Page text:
Dementia Care: How Challenging Is End-of-Life Care?

 Dementia Care: How Challenging Is End-of-Life Care?

When your family member is diagnosed with dementia, one of the things you will be informed with is that this illness is progressing. It means that as the years go by, their condition can get complicated. You might even need some help from providers of senior care in San Antonio, Texas when caring for your loved one with dementia.

Aside from the complications; however, it’s also important to keep in mind that dementia will eventually reach its ending. At this point, your loved one will have another set of special needs for their end-of-life care.

Consider the following challenges of dementia care in their end of life to help you prepare somehow.

  • Difficulty in making decisions

    Your loved one with dementia will eventually find it difficult to think clearly and remember properly. They may not even reason with you at all anymore. When this happens, they may not be able to tell you what they need help about. With this lack of communication, you might also find it difficult to express your support. After all, when your loved one no longer recognizes you, you might be emotionally overtaken on how you have to approach them.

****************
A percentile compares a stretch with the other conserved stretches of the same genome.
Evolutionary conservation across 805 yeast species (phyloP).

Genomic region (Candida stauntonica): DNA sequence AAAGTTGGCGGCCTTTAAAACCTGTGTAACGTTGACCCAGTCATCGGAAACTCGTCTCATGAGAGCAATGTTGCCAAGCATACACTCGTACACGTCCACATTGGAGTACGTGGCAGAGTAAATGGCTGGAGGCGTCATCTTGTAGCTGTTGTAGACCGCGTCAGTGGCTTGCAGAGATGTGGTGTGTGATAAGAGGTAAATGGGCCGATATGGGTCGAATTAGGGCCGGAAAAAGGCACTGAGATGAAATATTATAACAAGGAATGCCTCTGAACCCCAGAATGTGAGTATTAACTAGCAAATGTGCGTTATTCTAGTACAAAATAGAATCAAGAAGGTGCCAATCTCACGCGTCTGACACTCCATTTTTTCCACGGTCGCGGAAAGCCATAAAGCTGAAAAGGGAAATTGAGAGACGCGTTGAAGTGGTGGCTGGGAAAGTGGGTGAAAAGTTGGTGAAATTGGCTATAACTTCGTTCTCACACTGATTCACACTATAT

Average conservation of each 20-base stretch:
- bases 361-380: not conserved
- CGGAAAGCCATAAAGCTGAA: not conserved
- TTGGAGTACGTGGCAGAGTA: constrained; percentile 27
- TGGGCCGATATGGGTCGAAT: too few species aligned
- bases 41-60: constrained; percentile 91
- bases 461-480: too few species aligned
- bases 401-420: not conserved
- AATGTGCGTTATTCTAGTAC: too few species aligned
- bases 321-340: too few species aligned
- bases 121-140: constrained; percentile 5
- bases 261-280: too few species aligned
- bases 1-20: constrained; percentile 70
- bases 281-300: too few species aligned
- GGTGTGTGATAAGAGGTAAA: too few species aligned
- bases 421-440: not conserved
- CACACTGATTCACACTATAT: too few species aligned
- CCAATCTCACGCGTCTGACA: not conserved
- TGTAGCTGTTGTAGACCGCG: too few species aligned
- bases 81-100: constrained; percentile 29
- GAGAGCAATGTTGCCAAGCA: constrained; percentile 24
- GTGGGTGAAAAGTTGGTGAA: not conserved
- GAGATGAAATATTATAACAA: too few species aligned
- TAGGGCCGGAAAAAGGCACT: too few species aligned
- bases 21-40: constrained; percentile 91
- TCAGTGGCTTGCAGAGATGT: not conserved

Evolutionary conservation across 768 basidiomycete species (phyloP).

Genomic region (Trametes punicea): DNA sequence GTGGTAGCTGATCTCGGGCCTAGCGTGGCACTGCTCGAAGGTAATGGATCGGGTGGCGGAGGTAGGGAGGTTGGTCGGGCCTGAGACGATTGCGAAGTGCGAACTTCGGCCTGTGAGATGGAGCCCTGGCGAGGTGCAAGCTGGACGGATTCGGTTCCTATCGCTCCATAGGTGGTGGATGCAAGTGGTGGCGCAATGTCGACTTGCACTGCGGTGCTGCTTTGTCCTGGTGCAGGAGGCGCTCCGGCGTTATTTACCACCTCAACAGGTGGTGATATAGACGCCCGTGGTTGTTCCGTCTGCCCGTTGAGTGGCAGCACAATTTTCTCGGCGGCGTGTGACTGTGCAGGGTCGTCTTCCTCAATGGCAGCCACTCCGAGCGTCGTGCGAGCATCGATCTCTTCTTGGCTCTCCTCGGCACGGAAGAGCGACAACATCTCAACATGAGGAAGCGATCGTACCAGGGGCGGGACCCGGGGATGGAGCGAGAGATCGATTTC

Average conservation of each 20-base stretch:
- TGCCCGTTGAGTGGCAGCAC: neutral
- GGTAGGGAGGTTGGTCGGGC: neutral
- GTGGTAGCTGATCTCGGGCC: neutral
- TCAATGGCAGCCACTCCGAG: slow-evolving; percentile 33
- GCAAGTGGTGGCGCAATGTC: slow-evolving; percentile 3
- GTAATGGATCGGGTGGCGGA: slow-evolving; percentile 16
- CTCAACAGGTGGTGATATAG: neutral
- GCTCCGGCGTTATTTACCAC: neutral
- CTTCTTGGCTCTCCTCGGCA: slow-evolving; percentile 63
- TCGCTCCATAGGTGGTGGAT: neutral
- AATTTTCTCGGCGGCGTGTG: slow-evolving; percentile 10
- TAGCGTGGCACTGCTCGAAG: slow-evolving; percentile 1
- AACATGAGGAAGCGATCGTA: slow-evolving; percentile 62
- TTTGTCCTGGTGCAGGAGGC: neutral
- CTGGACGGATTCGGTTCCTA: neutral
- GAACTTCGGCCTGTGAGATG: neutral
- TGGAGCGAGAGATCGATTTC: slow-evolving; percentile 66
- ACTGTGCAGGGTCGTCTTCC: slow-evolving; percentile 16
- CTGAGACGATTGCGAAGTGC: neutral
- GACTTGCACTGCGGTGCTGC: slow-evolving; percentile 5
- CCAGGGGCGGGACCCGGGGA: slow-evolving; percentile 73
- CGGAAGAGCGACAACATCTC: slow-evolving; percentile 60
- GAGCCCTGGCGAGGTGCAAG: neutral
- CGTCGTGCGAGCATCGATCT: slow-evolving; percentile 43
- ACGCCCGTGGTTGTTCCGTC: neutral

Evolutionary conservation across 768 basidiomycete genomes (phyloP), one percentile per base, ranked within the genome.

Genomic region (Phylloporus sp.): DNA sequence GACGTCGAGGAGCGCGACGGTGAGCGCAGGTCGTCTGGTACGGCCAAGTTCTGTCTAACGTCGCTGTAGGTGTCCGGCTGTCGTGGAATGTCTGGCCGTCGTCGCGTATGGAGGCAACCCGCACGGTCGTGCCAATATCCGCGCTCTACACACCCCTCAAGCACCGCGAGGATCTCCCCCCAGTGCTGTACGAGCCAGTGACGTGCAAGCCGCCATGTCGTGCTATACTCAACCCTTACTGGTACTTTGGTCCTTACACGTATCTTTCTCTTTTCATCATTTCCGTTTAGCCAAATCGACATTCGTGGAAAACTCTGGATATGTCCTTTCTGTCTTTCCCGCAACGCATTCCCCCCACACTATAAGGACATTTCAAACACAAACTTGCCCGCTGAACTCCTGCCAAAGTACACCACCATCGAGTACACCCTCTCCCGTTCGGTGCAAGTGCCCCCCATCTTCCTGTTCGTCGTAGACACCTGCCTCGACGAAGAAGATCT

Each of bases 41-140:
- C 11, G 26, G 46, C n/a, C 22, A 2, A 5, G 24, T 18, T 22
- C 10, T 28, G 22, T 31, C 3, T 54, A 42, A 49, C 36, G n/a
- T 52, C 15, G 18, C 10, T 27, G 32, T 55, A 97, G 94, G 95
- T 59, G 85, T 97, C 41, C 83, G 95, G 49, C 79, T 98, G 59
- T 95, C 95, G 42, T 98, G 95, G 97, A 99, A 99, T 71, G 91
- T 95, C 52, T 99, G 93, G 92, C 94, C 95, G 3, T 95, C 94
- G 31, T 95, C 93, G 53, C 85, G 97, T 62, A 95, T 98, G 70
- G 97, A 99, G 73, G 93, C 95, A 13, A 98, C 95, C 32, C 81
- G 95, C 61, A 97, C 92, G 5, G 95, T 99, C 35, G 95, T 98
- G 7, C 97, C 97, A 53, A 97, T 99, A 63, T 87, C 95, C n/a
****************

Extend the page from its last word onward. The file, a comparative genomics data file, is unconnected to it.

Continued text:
It helps to understand that in the latter years of dementia, the patient’s inability to recognize can be expected. With this mindset, you will hopefully learn to orient yourself in continually conversing with your loved one even when don’t respond anymore. Some dementia patients, meanwhile, can be comforted with touch and hearing senses. Hence, massaging them or playing a soothing music can provide them comfort.

  • The possibility of hospice care

    When you face the end-of-life option for your loved one with dementia, getting providers of hospice care in San Antonio, Texas can be helpful in providing quality care to your loved one. These staff members are professionals in dementia care as well as end-of-life care, so you can trust that your loved one will be in good hands. Whenever a medication is necessary for your loved one, they can also make this decision to make your loved one’s condition more manageable.

  • Unpredictable progression

    With dementia, the progression can be unpredictable at the end-of-life phase. Your loved one will show more and more signs of physical inability. These include the inability to move or walk around, inability to talk, inability to care for themselves, and even, inability to swallow their food. This form of progression can help the providers of home health care in San Antonio, Texas to verify if your loved one is already in their last stage of dementia.

As a family caregiver, you might find yourself facing emotional and challenges in the caregiving responsibility. This is perfectly understandable. Don’t feel guilty when you can think about getting some time off because you actually need it. When you do, our team at Four Seasons Hospice is also here to back you up, providing quality and compassionate end-of-life care for your loved one with dementia, so that you can recover your strength.

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